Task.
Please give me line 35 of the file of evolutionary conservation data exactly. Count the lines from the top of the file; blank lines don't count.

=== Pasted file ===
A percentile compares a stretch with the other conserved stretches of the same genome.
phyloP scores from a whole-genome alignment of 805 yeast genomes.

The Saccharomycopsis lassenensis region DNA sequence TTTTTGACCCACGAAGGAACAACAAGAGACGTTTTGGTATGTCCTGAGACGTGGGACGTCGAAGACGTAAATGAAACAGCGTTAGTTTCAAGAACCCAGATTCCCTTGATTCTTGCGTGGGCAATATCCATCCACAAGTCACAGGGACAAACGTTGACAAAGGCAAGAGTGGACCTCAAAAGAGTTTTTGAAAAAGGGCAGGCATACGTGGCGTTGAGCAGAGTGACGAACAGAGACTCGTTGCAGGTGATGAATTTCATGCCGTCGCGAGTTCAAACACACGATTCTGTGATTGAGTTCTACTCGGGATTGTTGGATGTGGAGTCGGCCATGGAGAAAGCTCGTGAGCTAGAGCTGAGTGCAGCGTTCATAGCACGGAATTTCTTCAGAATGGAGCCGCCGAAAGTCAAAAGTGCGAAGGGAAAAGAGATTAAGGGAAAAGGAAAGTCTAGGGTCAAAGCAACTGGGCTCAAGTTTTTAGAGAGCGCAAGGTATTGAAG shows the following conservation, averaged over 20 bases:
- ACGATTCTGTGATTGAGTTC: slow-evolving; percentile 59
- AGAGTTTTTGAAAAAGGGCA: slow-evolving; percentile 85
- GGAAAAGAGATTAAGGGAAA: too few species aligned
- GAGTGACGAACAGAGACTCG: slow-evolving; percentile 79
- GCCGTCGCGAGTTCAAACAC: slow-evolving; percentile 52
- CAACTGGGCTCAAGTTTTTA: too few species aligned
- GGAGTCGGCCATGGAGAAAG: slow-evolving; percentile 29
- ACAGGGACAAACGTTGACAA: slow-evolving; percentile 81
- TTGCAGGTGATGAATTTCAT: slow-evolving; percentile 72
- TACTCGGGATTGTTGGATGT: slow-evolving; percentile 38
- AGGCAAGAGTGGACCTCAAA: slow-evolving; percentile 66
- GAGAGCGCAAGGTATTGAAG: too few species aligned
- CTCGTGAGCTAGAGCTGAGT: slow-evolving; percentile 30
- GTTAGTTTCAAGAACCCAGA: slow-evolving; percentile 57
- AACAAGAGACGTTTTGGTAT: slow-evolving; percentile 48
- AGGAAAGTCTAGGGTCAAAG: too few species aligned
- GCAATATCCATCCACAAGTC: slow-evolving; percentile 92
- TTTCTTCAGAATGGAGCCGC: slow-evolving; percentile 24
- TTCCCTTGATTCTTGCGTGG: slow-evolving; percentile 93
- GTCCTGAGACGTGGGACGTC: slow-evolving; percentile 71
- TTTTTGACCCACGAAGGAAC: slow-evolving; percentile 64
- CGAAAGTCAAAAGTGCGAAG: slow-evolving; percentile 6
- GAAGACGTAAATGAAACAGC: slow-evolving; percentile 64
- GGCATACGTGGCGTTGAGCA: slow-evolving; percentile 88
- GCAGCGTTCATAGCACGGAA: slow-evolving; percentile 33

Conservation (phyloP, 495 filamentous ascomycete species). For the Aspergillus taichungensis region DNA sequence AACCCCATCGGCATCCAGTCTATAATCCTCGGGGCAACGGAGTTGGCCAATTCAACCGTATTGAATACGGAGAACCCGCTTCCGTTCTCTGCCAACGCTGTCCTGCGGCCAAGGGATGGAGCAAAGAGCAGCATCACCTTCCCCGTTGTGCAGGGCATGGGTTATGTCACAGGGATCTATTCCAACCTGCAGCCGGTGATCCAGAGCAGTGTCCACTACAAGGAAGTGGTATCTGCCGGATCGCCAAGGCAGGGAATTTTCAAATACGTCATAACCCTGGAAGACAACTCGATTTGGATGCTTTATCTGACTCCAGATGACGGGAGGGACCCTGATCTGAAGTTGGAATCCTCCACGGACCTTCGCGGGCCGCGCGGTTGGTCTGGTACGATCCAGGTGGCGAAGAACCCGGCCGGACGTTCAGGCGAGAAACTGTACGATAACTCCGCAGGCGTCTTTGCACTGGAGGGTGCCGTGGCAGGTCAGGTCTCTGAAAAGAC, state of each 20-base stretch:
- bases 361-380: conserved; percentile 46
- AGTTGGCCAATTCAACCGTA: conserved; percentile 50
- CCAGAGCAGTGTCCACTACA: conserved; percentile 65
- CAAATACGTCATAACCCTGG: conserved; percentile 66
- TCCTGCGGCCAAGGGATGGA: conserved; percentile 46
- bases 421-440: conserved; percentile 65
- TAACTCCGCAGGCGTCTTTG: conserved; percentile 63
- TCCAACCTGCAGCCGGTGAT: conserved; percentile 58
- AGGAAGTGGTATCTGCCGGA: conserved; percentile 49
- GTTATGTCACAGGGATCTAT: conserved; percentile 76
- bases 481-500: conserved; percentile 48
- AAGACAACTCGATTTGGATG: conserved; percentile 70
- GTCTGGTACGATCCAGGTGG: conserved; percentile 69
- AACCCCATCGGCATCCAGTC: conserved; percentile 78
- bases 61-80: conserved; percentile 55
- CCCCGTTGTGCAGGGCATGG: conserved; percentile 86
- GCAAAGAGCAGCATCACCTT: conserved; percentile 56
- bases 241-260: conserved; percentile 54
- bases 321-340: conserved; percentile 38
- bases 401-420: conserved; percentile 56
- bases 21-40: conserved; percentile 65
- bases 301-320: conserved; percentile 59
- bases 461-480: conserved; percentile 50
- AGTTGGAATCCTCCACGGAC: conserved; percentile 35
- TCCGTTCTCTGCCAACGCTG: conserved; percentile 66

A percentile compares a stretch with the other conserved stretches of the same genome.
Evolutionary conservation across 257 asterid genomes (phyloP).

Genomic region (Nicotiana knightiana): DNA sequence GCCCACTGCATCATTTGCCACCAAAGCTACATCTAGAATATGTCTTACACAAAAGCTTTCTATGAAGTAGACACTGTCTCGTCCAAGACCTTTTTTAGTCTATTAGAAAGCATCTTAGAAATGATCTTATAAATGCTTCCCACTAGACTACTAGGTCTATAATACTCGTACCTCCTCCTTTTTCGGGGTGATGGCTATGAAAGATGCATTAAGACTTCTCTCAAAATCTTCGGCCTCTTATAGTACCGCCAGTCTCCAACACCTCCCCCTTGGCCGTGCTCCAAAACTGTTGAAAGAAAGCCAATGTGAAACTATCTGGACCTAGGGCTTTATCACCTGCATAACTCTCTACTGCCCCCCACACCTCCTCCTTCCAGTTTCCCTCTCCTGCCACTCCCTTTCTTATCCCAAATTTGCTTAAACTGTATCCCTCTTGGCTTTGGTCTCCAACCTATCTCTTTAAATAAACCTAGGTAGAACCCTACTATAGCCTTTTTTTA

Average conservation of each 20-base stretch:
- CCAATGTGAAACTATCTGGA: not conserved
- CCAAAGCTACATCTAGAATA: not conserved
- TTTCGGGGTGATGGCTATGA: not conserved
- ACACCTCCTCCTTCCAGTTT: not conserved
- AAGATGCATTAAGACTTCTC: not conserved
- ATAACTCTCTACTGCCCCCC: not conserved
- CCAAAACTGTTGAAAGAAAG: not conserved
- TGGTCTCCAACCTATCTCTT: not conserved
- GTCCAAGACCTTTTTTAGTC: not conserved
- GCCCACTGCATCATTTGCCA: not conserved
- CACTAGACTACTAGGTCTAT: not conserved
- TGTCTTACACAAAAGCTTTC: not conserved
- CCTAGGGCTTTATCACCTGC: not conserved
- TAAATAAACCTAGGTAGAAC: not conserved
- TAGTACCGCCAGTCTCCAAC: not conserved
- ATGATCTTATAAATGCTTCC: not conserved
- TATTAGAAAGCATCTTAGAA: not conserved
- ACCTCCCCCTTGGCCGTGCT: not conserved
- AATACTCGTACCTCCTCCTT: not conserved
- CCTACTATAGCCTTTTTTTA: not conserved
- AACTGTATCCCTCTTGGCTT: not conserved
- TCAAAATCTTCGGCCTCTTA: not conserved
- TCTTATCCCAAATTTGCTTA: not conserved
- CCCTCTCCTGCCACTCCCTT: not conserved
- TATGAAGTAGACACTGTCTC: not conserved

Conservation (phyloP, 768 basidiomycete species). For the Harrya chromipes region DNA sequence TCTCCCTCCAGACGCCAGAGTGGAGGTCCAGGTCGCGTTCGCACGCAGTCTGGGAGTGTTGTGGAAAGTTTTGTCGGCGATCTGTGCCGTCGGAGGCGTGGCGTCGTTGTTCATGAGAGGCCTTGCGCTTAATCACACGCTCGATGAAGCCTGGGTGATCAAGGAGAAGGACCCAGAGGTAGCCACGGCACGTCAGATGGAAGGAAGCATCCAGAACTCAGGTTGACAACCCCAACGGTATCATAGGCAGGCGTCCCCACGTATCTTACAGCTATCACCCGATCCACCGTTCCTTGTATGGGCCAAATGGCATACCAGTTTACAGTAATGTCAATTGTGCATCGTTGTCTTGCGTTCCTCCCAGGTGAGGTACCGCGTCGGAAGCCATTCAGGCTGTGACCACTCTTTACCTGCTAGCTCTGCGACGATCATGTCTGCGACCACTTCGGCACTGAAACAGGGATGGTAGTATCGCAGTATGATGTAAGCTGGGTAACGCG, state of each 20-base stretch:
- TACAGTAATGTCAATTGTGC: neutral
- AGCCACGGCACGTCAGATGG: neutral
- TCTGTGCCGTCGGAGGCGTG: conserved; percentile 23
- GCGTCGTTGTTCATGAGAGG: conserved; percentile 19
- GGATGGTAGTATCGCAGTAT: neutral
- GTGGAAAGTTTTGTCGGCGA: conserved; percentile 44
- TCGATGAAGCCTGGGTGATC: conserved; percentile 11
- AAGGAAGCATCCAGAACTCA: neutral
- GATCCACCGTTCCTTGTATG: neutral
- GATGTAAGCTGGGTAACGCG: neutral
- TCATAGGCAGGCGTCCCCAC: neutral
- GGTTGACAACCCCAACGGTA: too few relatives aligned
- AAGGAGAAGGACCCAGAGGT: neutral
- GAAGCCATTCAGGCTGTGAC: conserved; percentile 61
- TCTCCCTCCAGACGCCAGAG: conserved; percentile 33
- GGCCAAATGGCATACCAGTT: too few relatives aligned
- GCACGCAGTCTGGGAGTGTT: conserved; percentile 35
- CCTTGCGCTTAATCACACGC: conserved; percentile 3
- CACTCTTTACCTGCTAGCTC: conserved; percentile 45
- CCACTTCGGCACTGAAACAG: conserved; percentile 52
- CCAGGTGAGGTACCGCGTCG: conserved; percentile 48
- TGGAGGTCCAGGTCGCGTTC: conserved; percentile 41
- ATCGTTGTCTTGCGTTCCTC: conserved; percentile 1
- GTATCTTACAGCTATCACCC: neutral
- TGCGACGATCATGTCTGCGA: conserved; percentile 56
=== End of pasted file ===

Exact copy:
- bases 421-440: conserved; percentile 65